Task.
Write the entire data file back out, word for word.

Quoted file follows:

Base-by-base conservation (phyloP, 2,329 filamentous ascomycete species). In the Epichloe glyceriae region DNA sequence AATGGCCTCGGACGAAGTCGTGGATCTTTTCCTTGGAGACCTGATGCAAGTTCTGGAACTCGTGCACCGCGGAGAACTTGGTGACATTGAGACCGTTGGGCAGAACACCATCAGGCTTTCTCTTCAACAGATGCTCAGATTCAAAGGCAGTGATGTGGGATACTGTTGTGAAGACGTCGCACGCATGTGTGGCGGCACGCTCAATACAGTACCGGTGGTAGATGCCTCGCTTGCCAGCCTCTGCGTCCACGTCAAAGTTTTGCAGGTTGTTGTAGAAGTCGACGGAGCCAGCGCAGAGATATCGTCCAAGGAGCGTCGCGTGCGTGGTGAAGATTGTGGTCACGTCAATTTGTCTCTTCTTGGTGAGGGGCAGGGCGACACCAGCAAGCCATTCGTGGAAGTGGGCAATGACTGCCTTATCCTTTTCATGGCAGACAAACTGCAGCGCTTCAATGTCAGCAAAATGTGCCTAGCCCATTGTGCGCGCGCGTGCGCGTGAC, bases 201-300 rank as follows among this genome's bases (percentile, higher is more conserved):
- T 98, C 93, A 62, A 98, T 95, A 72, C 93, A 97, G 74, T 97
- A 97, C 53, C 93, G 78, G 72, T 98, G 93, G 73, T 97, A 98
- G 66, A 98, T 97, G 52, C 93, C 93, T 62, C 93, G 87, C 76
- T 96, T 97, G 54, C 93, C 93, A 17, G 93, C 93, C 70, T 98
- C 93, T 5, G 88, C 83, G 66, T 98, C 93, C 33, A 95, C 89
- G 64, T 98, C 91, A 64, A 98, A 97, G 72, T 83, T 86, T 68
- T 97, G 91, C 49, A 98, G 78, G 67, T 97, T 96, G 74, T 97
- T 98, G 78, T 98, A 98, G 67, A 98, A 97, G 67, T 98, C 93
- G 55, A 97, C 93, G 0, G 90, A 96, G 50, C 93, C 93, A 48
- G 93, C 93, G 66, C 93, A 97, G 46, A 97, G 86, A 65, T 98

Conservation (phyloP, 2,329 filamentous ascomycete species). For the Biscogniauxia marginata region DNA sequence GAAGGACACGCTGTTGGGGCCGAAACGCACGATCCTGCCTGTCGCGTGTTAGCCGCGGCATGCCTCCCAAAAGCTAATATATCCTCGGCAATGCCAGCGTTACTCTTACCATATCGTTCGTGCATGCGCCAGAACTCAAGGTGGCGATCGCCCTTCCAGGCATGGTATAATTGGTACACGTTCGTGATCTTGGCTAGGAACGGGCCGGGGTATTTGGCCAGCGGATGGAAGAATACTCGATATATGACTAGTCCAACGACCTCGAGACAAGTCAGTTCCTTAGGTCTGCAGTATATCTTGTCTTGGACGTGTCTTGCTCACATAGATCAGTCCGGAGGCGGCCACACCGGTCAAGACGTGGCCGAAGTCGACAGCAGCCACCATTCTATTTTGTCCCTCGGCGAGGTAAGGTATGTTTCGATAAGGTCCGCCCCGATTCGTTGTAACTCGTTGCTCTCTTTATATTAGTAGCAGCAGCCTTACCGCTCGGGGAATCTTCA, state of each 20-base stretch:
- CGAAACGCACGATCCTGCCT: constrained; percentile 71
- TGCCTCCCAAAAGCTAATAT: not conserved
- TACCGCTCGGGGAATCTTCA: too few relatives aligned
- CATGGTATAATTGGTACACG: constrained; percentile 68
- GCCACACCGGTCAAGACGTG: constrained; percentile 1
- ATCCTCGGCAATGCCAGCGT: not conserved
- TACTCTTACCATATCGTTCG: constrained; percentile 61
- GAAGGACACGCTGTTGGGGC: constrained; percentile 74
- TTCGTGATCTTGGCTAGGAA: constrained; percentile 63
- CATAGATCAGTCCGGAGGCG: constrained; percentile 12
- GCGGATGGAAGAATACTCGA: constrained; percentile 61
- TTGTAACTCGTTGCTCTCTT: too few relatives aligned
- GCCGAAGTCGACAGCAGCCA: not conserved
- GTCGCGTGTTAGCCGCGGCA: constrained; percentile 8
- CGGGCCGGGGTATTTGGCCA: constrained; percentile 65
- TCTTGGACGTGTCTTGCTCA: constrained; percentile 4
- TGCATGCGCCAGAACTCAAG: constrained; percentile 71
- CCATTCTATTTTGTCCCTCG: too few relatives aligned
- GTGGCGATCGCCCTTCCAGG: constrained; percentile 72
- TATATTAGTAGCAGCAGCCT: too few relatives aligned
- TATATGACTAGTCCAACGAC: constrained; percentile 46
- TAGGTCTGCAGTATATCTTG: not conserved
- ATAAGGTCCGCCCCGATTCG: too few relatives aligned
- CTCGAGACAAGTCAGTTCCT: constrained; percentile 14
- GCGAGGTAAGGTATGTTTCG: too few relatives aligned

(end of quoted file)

Base-by-base conservation (phyloP, 2,329 filamentous ascomycete species). In the Epichloe glyceriae region DNA sequence AATGGCCTCGGACGAAGTCGTGGATCTTTTCCTTGGAGACCTGATGCAAGTTCTGGAACTCGTGCACCGCGGAGAACTTGGTGACATTGAGACCGTTGGGCAGAACACCATCAGGCTTTCTCTTCAACAGATGCTCAGATTCAAAGGCAGTGATGTGGGATACTGTTGTGAAGACGTCGCACGCATGTGTGGCGGCACGCTCAATACAGTACCGGTGGTAGATGCCTCGCTTGCCAGCCTCTGCGTCCACGTCAAAGTTTTGCAGGTTGTTGTAGAAGTCGACGGAGCCAGCGCAGAGATATCGTCCAAGGAGCGTCGCGTGCGTGGTGAAGATTGTGGTCACGTCAATTTGTCTCTTCTTGGTGAGGGGCAGGGCGACACCAGCAAGCCATTCGTGGAAGTGGGCAATGACTGCCTTATCCTTTTCATGGCAGACAAACTGCAGCGCTTCAATGTCAGCAAAATGTGCCTAGCCCATTGTGCGCGCGCGTGCGCGTGAC, bases 201-300 rank as follows among this genome's bases (percentile, higher is more conserved):
- T 98, C 93, A 62, A 98, T 95, A 72, C 93, A 97, G 74, T 97
- A 97, C 53, C 93, G 78, G 72, T 98, G 93, G 73, T 97, A 98
- G 66, A 98, T 97, G 52, C 93, C 93, T 62, C 93, G 87, C 76
- T 96, T 97, G 54, C 93, C 93, A 17, G 93, C 93, C 70, T 98
- C 93, T 5, G 88, C 83, G 66, T 98, C 93, C 33, A 95, C 89
- G 64, T 98, C 91, A 64, A 98, A 97, G 72, T 83, T 86, T 68
- T 97, G 91, C 49, A 98, G 78, G 67, T 97, T 96, G 74, T 97
- T 98, G 78, T 98, A 98, G 67, A 98, A 97, G 67, T 98, C 93
- G 55, A 97, C 93, G 0, G 90, A 96, G 50, C 93, C 93, A 48
- G 93, C 93, G 66, C 93, A 97, G 46, A 97, G 86, A 65, T 98

Conservation (phyloP, 2,329 filamentous ascomycete species). For the Biscogniauxia marginata region DNA sequence GAAGGACACGCTGTTGGGGCCGAAACGCACGATCCTGCCTGTCGCGTGTTAGCCGCGGCATGCCTCCCAAAAGCTAATATATCCTCGGCAATGCCAGCGTTACTCTTACCATATCGTTCGTGCATGCGCCAGAACTCAAGGTGGCGATCGCCCTTCCAGGCATGGTATAATTGGTACACGTTCGTGATCTTGGCTAGGAACGGGCCGGGGTATTTGGCCAGCGGATGGAAGAATACTCGATATATGACTAGTCCAACGACCTCGAGACAAGTCAGTTCCTTAGGTCTGCAGTATATCTTGTCTTGGACGTGTCTTGCTCACATAGATCAGTCCGGAGGCGGCCACACCGGTCAAGACGTGGCCGAAGTCGACAGCAGCCACCATTCTATTTTGTCCCTCGGCGAGGTAAGGTATGTTTCGATAAGGTCCGCCCCGATTCGTTGTAACTCGTTGCTCTCTTTATATTAGTAGCAGCAGCCTTACCGCTCGGGGAATCTTCA, state of each 20-base stretch:
- CGAAACGCACGATCCTGCCT: constrained; percentile 71
- TGCCTCCCAAAAGCTAATAT: not conserved
- TACCGCTCGGGGAATCTTCA: too few relatives aligned
- CATGGTATAATTGGTACACG: constrained; percentile 68
- GCCACACCGGTCAAGACGTG: constrained; percentile 1
- ATCCTCGGCAATGCCAGCGT: not conserved
- TACTCTTACCATATCGTTCG: constrained; percentile 61
- GAAGGACACGCTGTTGGGGC: constrained; percentile 74
- TTCGTGATCTTGGCTAGGAA: constrained; percentile 63
- CATAGATCAGTCCGGAGGCG: constrained; percentile 12
- GCGGATGGAAGAATACTCGA: constrained; percentile 61
- TTGTAACTCGTTGCTCTCTT: too few relatives aligned
- GCCGAAGTCGACAGCAGCCA: not conserved
- GTCGCGTGTTAGCCGCGGCA: constrained; percentile 8
- CGGGCCGGGGTATTTGGCCA: constrained; percentile 65
- TCTTGGACGTGTCTTGCTCA: constrained; percentile 4
- TGCATGCGCCAGAACTCAAG: constrained; percentile 71
- CCATTCTATTTTGTCCCTCG: too few relatives aligned
- GTGGCGATCGCCCTTCCAGG: constrained; percentile 72
- TATATTAGTAGCAGCAGCCT: too few relatives aligned
- TATATGACTAGTCCAACGAC: constrained; percentile 46
- TAGGTCTGCAGTATATCTTG: not conserved
- ATAAGGTCCGCCCCGATTCG: too few relatives aligned
- CTCGAGACAAGTCAGTTCCT: constrained; percentile 14
- GCGAGGTAAGGTATGTTTCG: too few relatives aligned